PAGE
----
5 Plant Hormones in Turfgrass Management

Plant Hormones in Turfgrass Management

By Tim Butler


Plant hormone application has been commonly practised in the turfgrass industry for many years. Many products, often called plant growth regulators containing plant hormones have appeared, however many people are still unclear as to what exactly plant hormones do and why are they needed.

Plant hormones may be classified as biostimulants and as a group of naturally occurring substances, which influence physiological processes within the plant. They may contain one or more of the following: cytokinins, gibberellins, auxins, abscisic acid and ethylene when growing under normal conditions, plants have adequate endogeneous levels of hormones for normal growth and development.

Most plant physiological processes involve either an interaction of several hormones or individual hormones with several functions. When produced exogeneously, plant hormones are sometimes known as plant growth regulators. Plant hormones are translocated within the plant, and influence the growth and differentiation of the tissues and organs with which they come in contact with, not only within the plant as a whole, but also within individual organs.

The five groups of hormones are auxins, cytokinin, gibberellins, abscisic acid and gibberellins. Auxins, cytokinins and gibberellins are the principle growth-promoting hormones found in plants. All three control, stimulate, inhibit or alter a plant's development to one degree or another, depending upon the external environment.

Each hormone has a specific function in the health and growth of plants, which is directly related to the concentration of the hormone, its sites of action, and the developmental stage of the plant. Changes in relative ratios of these hormones will signal certain processes to occur. For example, a higher ratio of auxins to cytokinins will promote adventitious rooting, while a higher ratio of cytokinins to auxins will promote tiller initiation and development.

However, it is well documented that each hormone also has the potential to inhibit the same growth responses. The key to whether a hormone promotes or inhibits growth depends primarily on its level, or endogenous concentration, in the plant. At natural levels in the plant, most of these substances have a promoting effect.

However, if levels increase significantly above those normally found in the plant, an inhibitory effect may result. Certain environmental and cultural stresses can limit the natural production of plant hormones. For example, flooding, drought and high temperatures may inhibit the production of cytokinin in roots and subsequent movement to shoots. Under these conditions, if other hormones in the plant are at proper levels, applications of a properly formulated cytokinin product could result in plant stimulation.


Auxins are present in all higher plants and are of fundamental importance in the physiology of growth and differentiation. IAA (indole -3- acetic acid) was the first auxin to be discovered in 1934. It is now believed to be the principle auxin in higher plants. Auxins cause several responses in plants including, (a) phototrophism, (b) geotrophism, (c) apical dominance, (d) cell elongation, (e) root initiation and elongation, (f) ethylene production, and (g) abscission. Auxins exhibit hormonal control of growth and development in plants. Auxins appear to be synthesized mainly in meristematic tissues such as those of young developing leaves, flowers and fruits.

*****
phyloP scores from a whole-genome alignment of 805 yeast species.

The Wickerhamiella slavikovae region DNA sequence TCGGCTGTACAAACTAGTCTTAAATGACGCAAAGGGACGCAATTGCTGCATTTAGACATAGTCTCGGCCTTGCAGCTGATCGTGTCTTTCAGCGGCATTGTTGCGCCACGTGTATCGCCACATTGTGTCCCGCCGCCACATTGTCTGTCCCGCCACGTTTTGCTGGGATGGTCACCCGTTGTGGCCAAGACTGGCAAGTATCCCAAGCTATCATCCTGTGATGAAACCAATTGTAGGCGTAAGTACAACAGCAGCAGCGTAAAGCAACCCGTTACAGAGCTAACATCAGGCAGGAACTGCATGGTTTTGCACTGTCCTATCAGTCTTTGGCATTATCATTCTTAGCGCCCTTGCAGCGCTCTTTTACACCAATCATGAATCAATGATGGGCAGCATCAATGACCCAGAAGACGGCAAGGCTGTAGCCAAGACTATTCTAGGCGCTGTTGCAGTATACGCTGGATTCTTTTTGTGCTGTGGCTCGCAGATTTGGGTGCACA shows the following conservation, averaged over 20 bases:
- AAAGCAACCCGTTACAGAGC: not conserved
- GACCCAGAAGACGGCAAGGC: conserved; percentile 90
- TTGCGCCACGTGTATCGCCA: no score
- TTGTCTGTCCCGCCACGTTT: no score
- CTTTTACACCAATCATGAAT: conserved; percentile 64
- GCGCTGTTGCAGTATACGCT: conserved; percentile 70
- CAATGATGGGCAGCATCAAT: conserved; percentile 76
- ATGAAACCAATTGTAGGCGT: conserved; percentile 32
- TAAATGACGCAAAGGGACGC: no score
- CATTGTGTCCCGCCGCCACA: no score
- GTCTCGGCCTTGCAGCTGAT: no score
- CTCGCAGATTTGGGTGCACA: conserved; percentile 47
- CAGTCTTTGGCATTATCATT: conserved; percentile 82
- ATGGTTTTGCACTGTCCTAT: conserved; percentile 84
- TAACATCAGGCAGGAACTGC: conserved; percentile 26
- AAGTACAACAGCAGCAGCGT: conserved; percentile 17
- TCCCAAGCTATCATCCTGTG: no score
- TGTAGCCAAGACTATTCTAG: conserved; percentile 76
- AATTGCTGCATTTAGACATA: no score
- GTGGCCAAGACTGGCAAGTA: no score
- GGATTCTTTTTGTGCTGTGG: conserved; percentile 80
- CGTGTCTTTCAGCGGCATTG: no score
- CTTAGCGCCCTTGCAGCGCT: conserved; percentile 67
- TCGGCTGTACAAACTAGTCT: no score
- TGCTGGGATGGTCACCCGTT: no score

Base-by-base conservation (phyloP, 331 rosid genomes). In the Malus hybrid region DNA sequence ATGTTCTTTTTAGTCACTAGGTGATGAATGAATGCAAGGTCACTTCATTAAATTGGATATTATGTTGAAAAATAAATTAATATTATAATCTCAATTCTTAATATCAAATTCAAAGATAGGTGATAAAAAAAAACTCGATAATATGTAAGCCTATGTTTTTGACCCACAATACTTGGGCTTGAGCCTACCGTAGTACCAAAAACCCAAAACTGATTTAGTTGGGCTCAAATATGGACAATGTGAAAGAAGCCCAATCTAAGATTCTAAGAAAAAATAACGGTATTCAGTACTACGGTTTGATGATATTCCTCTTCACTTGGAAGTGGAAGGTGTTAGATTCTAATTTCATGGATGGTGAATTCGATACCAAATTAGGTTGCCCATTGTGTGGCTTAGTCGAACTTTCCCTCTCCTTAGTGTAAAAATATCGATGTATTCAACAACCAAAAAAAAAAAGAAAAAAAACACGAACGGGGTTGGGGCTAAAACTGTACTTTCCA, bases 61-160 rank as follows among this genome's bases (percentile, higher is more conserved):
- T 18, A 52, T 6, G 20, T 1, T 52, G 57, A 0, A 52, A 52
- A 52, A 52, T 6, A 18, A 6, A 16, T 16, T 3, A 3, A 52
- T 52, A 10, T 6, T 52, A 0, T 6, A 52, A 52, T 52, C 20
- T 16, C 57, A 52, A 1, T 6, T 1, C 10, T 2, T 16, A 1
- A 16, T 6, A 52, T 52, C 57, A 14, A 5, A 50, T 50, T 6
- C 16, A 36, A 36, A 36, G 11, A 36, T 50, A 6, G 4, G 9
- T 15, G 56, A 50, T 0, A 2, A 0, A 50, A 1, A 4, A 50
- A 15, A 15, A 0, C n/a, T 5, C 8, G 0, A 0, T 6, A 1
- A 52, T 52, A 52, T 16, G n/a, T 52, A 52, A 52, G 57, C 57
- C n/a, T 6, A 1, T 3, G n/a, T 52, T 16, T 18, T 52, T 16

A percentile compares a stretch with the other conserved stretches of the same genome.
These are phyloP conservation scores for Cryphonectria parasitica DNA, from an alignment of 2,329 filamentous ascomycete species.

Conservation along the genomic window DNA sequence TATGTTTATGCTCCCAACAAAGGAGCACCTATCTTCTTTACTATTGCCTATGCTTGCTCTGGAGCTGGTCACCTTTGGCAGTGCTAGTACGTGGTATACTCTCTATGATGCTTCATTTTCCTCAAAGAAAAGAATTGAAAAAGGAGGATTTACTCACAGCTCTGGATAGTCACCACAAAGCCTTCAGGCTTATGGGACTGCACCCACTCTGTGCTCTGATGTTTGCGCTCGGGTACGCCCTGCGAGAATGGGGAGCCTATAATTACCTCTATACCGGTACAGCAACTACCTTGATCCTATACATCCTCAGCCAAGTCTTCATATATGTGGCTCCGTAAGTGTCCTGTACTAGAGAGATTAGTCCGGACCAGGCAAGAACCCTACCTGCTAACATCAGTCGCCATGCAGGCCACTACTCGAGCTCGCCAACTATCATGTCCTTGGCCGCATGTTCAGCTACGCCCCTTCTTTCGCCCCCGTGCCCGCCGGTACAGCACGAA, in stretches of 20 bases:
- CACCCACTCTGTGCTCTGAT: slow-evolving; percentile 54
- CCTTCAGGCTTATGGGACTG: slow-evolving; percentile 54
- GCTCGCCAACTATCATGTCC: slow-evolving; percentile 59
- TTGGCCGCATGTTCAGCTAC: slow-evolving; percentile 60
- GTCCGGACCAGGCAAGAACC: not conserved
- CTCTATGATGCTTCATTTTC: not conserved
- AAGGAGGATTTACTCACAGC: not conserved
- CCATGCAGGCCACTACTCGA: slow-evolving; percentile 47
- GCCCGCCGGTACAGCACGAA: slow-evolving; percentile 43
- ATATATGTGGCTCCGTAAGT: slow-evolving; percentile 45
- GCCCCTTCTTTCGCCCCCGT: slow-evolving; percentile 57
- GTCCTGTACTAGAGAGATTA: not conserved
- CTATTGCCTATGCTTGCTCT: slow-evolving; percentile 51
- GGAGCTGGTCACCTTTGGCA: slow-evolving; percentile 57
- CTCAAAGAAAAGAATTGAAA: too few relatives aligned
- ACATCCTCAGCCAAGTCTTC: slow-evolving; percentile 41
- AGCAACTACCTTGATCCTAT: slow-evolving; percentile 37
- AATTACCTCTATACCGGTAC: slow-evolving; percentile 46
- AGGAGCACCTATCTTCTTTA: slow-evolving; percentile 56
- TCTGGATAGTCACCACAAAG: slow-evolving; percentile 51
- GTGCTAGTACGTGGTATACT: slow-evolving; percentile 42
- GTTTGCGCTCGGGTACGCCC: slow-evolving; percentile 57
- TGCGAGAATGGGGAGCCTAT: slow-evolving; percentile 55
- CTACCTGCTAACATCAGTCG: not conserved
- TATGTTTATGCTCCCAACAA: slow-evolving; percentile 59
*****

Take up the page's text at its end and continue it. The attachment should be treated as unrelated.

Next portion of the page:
Cytokinins occur as a bound form in the tRNA of most organisms, including plants, but plants also possess significant amounts of free cytokinins. While cytokinins are considered as hormones, which regulate cell division activities, their role in the plant has gradually been recognised as being so widespread that it includes some aspects of every part of growth.

Cytokinins are known to stimulate cell division, morphogenesis and leaf expansion resulting from cell enlargement and enhancement of stomotal opening. Several studies have also shown that cytokinins can also influence germination, particularly when conditions are suboptimal for germination. Cytokinins are primarily synthesised in root tips and transported via the xylem to the shoots, where they exert regulatory effects on the aerial parts of plants. They may play an important role in photoperiodic improvement of plant growth under environmental stresses.

Exogeneous cytokinins have been used to alleviate heat stress injury, increase drought resistance (related to higher antioxidant levels), maintain photochemical efficiency, increase root mass and cell expansion and stimulate cotyledon growth.

Applications of cytokinin to the rootzone of creeping bentgrass inhibited the decline of growth and turf quality under heat stress and alleviated heat stress injury by maintaining active antioxidants and reducing lipid peroxidations, when applied to the leaves of bentgrass plants. Cytokinins not only serve to promote tillering, but also function as antioxidants to help preserve chlorophyll integrity and photosynthetic function during stress.